No one enters into a marriage with the expectation that it will fail. Unfortunately, many marriages do end in divorce, causing a widespread need for and discussion surrounding the protection of premarital assets. While many spouses pursue premarital agreements, an agreement that is entered into before marriage addresses how property will be divided if there is divorce, they can also enter into a postnuptial agreement. Although a postnuptial agreement also addresses how property will be divided in the instance of a future divorce, the agreement is constructed and signed after the couple is already married. In fact, because the couple is already married, a postnuptial agreement may be a better avenue because they will likely have a better understanding of their finances, debts, and wishes as a married couple.
Why Choose a Postnuptial Agreement?
New Jersey postnuptial agreements are a flexible alternative to prenuptial agreements, allowing spouses to enter into marital contracts after the wedding has taken place. They provide a tremendous advantage to New Jersey residents who want to craft their own agreements and avoid court proceedings rather than having a judge decide everything for them. Postnuptial agreements are legally enforceable contracts and allow couples to redefine their property division, address issues like debts and property losses, as well as any other family issues that may arise in marriage. This can be particularly helpful when a significant change in circumstances occurs, such as the birth of children, or a large life-changing event, such as an inheritance or job loss.
While a premarital agreement has a somewhat precautionary mindset to mitigate a divorce, a postnuptial agreement is often used by spouses who have encountered marital difficulty but are seeking to work things out. Many times, spouses that encounter difficulties will enter into a postnuptial agreement just to prevent a lengthy and exhausting divorce process, should their marriage fail.
In this way, postnuptial agreements serve a different function than prenuptial agreements because they help couples navigate complex issues that arise during their marriage that they did not or could not have foreseen before saying I do. Aside from the flexibility that they provide, postnuptial agreements may be easier to complete than prenuptial agreements because, at this point, the couple will likely have more insight into their finances, debts, shared responsibilities, etc., than they had prior to marriage.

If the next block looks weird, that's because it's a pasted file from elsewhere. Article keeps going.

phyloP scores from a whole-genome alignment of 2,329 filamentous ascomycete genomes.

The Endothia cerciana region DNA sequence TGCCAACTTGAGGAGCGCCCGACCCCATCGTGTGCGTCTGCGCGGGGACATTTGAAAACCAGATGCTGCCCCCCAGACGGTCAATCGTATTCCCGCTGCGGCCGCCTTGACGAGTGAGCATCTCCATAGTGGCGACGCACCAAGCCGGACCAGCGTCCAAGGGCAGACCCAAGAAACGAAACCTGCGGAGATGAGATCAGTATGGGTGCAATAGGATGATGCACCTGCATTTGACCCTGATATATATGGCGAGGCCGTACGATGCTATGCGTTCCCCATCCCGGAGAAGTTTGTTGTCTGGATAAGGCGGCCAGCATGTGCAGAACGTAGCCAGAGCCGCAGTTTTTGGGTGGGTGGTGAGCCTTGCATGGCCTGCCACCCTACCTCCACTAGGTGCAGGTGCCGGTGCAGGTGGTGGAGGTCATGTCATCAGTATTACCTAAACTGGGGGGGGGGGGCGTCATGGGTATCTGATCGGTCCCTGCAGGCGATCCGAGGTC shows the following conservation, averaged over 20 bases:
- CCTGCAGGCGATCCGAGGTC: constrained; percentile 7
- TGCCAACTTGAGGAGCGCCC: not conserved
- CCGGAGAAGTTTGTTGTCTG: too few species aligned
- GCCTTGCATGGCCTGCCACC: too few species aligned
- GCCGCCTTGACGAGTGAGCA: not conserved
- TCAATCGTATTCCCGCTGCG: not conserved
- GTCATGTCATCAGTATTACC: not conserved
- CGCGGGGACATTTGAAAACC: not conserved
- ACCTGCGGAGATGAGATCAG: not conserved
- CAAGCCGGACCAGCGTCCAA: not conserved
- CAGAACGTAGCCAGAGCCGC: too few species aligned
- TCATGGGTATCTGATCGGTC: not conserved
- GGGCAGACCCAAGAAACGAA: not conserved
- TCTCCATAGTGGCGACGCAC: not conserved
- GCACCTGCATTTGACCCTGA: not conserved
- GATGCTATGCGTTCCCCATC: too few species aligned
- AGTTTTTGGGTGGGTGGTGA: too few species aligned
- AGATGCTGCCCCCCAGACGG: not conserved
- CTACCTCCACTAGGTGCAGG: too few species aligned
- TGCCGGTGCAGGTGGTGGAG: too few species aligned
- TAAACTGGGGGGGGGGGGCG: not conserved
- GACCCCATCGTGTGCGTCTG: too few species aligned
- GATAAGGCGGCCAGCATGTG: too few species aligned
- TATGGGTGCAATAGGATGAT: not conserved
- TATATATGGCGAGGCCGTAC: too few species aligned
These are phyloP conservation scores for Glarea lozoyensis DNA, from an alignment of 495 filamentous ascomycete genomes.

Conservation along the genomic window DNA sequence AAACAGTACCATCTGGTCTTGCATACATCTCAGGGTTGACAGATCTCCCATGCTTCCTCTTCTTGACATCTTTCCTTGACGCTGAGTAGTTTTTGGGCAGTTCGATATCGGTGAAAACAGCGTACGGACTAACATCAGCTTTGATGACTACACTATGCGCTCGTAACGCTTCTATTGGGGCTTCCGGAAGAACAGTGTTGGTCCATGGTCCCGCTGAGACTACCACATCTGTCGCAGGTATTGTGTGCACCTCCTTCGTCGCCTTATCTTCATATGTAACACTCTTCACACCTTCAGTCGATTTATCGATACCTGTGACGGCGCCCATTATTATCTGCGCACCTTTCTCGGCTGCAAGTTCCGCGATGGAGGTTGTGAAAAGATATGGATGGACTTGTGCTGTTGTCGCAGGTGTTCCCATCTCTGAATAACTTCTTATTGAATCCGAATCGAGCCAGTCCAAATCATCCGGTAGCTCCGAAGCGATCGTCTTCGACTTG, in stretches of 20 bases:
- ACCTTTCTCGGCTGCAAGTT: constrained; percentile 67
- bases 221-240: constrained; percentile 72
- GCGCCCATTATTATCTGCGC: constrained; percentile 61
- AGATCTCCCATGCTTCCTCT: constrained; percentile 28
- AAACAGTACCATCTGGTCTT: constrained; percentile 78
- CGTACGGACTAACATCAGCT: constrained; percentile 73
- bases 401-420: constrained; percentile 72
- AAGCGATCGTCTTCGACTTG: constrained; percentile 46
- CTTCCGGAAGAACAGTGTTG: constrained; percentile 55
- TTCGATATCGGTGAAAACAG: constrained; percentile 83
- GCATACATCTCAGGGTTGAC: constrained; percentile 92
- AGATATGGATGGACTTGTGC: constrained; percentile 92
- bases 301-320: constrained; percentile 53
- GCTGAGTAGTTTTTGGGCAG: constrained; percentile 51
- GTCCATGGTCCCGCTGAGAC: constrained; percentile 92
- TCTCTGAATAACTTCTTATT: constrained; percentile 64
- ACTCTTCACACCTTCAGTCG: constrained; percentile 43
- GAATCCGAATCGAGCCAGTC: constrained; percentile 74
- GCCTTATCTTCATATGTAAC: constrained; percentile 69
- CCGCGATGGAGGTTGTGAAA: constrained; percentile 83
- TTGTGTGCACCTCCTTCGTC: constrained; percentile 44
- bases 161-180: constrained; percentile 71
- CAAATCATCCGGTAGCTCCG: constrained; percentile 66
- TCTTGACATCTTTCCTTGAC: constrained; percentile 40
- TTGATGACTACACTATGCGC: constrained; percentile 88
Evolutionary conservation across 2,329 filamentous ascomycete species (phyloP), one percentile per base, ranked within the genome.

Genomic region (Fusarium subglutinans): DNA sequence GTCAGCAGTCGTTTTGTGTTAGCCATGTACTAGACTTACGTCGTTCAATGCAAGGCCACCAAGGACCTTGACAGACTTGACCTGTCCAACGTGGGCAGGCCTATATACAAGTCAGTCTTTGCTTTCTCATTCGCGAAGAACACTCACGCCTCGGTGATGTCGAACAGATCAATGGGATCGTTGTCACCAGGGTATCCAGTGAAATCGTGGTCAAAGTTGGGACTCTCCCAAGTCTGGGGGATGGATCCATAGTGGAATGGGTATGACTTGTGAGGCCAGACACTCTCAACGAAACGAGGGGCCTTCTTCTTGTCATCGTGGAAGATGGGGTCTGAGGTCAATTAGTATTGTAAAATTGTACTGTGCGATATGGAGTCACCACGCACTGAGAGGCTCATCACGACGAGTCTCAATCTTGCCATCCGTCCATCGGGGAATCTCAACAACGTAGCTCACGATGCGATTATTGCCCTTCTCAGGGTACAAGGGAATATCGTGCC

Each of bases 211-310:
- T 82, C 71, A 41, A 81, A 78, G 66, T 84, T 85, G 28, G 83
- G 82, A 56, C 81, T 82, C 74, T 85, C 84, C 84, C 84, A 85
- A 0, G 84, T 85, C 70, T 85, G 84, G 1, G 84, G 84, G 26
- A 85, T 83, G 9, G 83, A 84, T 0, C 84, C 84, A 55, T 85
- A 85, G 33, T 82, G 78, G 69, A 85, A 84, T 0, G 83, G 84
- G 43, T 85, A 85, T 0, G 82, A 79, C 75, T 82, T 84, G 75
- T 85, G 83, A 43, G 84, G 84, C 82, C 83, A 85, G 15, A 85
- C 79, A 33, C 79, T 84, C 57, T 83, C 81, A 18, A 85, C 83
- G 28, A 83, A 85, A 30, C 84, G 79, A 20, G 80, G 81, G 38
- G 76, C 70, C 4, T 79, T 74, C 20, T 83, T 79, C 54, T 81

It also goes without saying that a postnuptial agreement may be far less dramatic and uncomfortable than drafting a prenuptial agreement amid wedding planning. Planning for failure while picking out china patterns can tend to undermine the romance that is unique to the engagement period. If the couple agrees that they would like to draft an agreement at some point, waiting to do so until after the wedding may also keep emotions and expectations at bay.
Pro And Con: Postnuptial Agreements Must Be Fair
A postnuptial agreement may be subject to stricter standards of “fairness” than a prenuptial agreement would be. This is because spouses owe each other a certain level of respect and duty to act in each other's best interests, known as their “fiduciary duty.” In New Jersey, a spouse's fiduciary duty begins at the moment the couple marries and exists until the point the couple is divorced, and all of their property is distributed and divided per the terms of the divorce judgment.
Although the term fiduciary duty is not commonly used outside of a legal setting, it simply means that spouses are required to act solely in the other's best interest rather than out of their own self-interest or in direct competition with their spouse. In acting in their spouse's best interest, they must also refrain from certain activity that jeopardizes the other's well-being. Some examples of breaching fiduciary duty might include:
- Fraudulent activity;
- Failure to disclose certain financial information;
- Use of martial property to conceal and or pay off individual debt without spousal consent; and
- Sharing confidential information without spousal consent;
In instances where a postnuptial agreement is inherently unfair, and the court determines that one or both spouses have breached their fiduciary duties, this may invalidate their agreement rendering it unenforceable.
What Does a Postnuptial Agreement Cover?
Postnuptial agreements are meant to cover the same aspects of the marriage that a prenuptial agreement would normally cover. These include: